Sundowners west of Khorixas, Namibia
Soaring with a flock of gulls over the aquamarine waters of South Africa’s southern coast.
Poaching has long been a problem in Uganda's Murchison Falls National Park. As recently as the early 1970s, 20,000+ elephants are thought to have roamed the area. By the mid-1990s, the number had dropped to less than 300. This old girl had gotten her trunk caught in a poacher’s snare, eventually amputating the end of it.
Where DO you get your lashes done? An Angolan Giraffe browses in the eastern portion of Namibia's Etosha National Park. Despite their long necks, giraffes have the same number of cervical vertebrae as most other mammals, including humans, seven.
A group of school boys ferries across the White Nile. Paraa, Uganda.
A young girl prepares to wash clothes along the edge of Uganda's Lugogo River. Average per capita water consumption in Uganda is about 15 liters per day. (Per capita water consumption in the U.S., by comparison, is nearly 600 liters per day.) Even this small requirement demands that many women and children must spend hours each day acquiring and transporting water, often on foot over distances of many kilometers. This is just to meet basic requirements for drinking, cooking, and cleaning. This can have widespread effects on childrens' attendance at school, as well as their ability to devote time after school to studying. The long-term impacts on Uganda's future generations is enormous...
It doesn't matter where you're from, what color your skin happens to be, or how much money you have. Joy and wonder are human capacities everywhere. Lugogo Swamp, Uganda.
For families living on the southwestern shore of Uganda's Lugogo River, crossing to the northern side can mean a trip of 60 miles or more by road. A steady stream of water taxis provides an alternative. Each round trip requires poling a distance of nearly two miles, laden with men in business suits, families of four, or entire motorcycles.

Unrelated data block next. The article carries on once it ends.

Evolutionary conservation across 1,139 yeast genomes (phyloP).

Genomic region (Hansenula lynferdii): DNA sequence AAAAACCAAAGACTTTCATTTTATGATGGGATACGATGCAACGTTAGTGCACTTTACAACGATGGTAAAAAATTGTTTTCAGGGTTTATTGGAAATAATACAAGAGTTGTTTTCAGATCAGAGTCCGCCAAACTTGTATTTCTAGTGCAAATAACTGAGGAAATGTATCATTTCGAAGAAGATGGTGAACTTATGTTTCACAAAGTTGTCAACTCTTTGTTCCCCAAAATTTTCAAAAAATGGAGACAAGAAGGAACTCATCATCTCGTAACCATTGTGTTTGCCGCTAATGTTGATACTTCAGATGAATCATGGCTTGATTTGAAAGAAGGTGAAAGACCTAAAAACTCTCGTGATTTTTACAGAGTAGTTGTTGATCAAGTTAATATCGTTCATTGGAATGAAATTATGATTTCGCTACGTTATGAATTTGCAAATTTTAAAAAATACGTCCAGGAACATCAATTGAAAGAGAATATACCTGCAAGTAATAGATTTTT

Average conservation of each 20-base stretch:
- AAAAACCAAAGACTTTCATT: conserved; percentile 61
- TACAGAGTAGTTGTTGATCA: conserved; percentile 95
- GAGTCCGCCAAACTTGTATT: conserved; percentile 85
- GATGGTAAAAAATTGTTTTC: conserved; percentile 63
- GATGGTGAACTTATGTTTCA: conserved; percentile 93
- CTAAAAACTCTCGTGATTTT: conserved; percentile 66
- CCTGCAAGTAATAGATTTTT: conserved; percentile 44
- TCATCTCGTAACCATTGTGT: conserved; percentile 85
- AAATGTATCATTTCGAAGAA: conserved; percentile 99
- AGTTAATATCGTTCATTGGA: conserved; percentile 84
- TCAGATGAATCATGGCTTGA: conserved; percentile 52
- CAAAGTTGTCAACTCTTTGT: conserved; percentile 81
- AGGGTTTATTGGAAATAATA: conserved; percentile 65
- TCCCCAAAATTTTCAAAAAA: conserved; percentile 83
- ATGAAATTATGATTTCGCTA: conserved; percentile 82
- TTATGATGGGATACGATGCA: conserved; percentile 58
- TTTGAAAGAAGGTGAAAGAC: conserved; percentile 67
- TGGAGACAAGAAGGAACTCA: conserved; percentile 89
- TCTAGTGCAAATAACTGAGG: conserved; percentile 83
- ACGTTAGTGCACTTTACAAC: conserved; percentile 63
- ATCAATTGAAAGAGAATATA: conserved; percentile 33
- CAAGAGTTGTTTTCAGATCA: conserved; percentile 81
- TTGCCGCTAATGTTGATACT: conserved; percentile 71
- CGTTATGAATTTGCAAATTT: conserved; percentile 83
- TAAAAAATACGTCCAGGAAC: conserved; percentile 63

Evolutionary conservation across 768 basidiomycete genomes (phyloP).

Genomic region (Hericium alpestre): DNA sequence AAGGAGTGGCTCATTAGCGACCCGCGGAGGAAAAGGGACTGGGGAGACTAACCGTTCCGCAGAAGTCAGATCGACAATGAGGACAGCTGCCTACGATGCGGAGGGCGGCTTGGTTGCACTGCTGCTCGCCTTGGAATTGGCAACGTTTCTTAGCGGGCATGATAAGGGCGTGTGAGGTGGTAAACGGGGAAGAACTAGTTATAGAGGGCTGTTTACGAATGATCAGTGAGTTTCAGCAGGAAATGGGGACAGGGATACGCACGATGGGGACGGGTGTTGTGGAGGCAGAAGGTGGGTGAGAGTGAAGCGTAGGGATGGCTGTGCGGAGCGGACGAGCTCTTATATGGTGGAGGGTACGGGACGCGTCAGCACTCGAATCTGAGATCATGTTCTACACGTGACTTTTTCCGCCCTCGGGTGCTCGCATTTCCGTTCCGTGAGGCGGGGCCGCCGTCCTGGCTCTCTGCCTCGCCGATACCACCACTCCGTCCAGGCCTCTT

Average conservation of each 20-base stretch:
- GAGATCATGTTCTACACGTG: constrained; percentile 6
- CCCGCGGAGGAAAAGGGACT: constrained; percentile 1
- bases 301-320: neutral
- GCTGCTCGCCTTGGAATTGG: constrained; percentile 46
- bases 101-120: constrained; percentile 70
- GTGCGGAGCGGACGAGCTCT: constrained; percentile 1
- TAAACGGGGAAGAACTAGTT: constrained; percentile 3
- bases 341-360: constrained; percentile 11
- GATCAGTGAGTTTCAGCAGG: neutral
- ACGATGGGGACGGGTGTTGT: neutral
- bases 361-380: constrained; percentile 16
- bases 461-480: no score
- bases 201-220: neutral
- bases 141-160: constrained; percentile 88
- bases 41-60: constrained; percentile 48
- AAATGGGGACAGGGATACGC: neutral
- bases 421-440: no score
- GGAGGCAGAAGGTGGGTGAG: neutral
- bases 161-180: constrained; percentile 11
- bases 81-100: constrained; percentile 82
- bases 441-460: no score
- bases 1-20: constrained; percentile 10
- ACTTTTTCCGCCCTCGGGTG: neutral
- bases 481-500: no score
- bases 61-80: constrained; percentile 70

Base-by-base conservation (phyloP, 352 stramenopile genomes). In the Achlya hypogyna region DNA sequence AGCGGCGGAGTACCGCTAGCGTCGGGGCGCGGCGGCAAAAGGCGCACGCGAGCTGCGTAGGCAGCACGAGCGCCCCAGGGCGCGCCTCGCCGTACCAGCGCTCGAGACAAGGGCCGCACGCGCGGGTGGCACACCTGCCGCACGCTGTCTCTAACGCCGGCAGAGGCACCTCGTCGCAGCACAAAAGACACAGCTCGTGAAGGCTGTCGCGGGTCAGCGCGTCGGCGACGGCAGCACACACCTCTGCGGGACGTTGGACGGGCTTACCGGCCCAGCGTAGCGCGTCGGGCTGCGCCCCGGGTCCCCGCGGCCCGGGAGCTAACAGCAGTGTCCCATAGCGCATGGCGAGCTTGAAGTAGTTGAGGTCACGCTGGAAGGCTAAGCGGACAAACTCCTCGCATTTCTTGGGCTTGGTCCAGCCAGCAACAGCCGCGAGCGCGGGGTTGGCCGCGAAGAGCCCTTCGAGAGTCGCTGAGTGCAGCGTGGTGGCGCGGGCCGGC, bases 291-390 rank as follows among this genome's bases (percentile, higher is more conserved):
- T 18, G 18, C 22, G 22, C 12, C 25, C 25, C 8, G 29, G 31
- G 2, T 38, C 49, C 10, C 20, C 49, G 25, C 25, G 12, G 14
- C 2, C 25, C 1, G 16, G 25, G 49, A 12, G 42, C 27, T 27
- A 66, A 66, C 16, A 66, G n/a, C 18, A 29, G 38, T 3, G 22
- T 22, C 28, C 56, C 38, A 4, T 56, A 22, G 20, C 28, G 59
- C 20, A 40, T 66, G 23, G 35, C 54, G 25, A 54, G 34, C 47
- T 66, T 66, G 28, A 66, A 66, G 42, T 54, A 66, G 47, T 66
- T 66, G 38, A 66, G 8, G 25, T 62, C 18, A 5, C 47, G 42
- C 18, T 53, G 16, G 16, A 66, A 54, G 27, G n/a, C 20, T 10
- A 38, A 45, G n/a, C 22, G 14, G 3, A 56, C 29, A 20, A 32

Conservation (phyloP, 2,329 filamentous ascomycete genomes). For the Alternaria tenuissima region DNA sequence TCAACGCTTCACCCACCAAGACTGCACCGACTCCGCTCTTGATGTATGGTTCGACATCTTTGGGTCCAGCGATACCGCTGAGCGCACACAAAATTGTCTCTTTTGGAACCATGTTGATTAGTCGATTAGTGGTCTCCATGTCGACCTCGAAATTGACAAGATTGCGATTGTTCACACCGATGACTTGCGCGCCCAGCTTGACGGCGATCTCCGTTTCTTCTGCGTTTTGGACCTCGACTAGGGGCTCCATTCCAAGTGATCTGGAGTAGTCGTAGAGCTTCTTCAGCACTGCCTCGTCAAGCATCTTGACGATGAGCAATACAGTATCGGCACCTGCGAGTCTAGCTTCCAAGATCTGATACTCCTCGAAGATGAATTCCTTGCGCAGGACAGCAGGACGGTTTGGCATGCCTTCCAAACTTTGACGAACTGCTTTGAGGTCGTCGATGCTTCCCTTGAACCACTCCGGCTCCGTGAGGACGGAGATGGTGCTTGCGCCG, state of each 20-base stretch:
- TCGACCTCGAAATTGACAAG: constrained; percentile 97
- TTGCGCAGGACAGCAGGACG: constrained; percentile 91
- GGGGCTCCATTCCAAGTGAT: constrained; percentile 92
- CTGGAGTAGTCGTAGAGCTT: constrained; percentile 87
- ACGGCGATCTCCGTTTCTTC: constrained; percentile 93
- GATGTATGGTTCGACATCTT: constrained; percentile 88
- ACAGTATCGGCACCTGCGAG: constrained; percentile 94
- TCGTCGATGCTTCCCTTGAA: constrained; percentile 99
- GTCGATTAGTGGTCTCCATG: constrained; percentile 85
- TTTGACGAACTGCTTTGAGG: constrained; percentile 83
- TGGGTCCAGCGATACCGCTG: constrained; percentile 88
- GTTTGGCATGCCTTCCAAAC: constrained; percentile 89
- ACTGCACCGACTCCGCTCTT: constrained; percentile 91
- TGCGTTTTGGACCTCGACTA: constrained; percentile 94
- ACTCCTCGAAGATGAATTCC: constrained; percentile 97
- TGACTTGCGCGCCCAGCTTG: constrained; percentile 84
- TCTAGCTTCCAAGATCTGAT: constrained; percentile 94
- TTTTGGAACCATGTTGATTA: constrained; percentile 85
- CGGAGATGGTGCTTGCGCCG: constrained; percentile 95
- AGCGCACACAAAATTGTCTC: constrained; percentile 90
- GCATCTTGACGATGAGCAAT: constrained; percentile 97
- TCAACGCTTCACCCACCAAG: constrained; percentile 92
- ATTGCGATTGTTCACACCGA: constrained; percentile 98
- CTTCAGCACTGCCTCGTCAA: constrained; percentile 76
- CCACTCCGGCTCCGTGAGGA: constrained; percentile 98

The Shoebill is massive, standing as much as five feet tall. There’s a fairly limited number of places they can be seen running in a narrow strip from South Sudan through Uganda, the Congo, Rwanda, and Tanzania to end at the Bangweulu Swamp in northern Zambia. None of them are particularly easy to get to. Lugogo Swamp, Uganda.
A troop of olive baboons basks in the relative airiness of a forest road. After driving for an afternoon through thick jungle, you can begin to see how they might crave a little vitamin D.
Budongo Forest Reserve, Uganda.
Murchison Falls National Park, Uganda.
Need to regain a since of humility? This is your place.
The ancient camel thorn trees of Deadvlei are thought to have died in the 1300's when the climate shifted and 1,000 foot tall red dunes diverted the path of the Tsauchab River a couple of kilometers to the north. The desiccated limbs of the camel thorns have stood motionless, pointing skyward ever since. Europeans had yet to colonize the Americas at that point, and the Ming Dynasty was just beginning in China. I wonder if we'll still be around in another 700 years... Hopefully the trees still will be. Namib-Naukluft National Park, Namibia.
The Fynbos of South Africa's Western Cape, a region one-sixth the size of Colorado, are home to more than 9,000 species of plants, 6,000 of which are endemic. They're also stunningly beautiful. Here, stars are sprinkled across a midnight sky in the hill country north of Botrivier.
A narrow trail leads into the Fynbos. Near Botrivier, South Africa.
A gemsbok trail leads off into the scant shade of a camel thorn tree. I know, … the shortest distance between two points is a straight line, but apparently the heat makes 'em a little woozy. Namib Desert.